Energy prices are the latest headache for property as the sector weighs up build costs against development returns.
Construction costs were on the rise before Russia’s invasion of Ukraine, due to increased demand for projects following the pandemic’s first wave, energy price hikes and two years of supply chain disruption (p21, 08.04.22).
The sanctions and supply bottlenecks caused by the war have accelerated wholesale fuel price rises and the effect of a globalised materials industry will exacerbate the problem. Russian oil and gas account for just 8% and 4% of UK supply respectively, but demand for alternative energy sources across Europe will push up costs for everyone. This is particularly concerning for the cost of energy-intensive materials such as brick, cement and steel.
But there is some cause for optimism. The construction sector is in a relatively strong starting position: Office for National Statistics figures show output grew 2.4% between December 2021 and the end of February 2022. Still, developers must brace themselves for further price shocks.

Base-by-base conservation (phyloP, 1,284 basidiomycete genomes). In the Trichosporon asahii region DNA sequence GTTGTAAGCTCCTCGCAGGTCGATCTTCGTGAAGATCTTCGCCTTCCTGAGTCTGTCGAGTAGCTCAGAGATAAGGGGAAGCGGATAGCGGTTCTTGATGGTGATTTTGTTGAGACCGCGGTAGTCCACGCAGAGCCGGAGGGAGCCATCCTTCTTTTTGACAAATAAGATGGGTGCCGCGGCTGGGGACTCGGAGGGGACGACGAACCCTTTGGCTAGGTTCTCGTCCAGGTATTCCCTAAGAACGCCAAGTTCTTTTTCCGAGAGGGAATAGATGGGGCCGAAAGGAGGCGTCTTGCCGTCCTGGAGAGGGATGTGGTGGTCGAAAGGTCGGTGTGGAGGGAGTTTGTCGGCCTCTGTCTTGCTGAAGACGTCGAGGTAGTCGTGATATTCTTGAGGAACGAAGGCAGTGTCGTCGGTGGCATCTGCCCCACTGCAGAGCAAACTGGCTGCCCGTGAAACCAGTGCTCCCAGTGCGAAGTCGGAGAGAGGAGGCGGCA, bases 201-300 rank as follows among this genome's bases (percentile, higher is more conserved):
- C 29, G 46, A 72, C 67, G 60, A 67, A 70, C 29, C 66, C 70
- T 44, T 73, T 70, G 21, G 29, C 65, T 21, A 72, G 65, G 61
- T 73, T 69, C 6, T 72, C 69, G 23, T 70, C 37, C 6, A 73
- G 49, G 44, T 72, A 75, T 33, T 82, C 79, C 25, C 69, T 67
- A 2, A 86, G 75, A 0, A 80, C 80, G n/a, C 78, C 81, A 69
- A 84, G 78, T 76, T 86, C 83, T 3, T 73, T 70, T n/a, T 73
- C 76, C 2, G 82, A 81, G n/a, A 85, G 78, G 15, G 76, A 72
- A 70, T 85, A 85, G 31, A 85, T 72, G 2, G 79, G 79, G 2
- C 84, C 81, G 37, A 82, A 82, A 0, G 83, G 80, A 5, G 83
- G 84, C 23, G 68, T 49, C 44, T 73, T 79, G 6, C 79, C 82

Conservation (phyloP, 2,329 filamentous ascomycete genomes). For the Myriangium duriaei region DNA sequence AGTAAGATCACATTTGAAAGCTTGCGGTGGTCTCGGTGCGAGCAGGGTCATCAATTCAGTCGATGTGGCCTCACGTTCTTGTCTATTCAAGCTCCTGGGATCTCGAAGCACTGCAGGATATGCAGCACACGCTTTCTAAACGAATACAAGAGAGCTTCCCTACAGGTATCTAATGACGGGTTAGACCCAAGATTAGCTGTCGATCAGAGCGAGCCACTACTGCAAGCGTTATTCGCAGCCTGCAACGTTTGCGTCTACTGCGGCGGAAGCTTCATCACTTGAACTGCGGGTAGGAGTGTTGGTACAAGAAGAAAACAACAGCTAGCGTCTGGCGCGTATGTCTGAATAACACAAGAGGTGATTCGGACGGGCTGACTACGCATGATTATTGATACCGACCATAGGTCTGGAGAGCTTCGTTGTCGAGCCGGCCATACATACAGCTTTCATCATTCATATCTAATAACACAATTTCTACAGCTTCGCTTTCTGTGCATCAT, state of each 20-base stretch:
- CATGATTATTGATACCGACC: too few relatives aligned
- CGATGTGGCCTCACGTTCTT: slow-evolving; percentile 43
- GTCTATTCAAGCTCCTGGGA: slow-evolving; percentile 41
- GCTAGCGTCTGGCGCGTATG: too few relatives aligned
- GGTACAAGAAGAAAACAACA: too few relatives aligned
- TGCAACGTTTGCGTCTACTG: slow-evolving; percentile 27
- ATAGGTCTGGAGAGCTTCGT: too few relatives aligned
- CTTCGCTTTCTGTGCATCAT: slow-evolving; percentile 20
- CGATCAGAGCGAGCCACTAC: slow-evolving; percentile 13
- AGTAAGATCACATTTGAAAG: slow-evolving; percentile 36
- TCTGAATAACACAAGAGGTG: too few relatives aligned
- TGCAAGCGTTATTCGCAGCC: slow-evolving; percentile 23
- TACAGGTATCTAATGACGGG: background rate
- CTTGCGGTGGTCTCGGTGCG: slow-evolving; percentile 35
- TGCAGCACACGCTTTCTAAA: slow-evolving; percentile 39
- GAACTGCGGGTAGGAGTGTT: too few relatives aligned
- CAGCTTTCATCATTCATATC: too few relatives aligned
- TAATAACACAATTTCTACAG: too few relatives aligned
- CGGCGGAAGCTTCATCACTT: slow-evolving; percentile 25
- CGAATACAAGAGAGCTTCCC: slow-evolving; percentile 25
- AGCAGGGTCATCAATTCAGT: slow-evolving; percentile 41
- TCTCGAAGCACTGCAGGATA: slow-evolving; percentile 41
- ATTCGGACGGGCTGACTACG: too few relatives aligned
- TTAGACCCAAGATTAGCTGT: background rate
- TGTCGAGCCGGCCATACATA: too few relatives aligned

There are strategies that will help. One answer is to implement productivity gains elsewhere, pursuing digitisation on site and deploying modern methods of construction. Careful selection of supply chain partners to reduce risks to cost and schedule will also be essential. Procurement and contract strategies will need to be more flexible, with clear mechanisms to factor in price fluctuation.
The industry must get the basics right – with clear and co-ordinated design, minimising potential for contractual changes, and a balanced approach to risk transfer.
Through Brexit and Covid, the industry has been forced to focus on alternative, more heavily scrutinised and resilient methods of procurement – and we will need that discipline more than ever in the coming months.
Martin Sudweeks, managing director, cost management, Turner & Townsend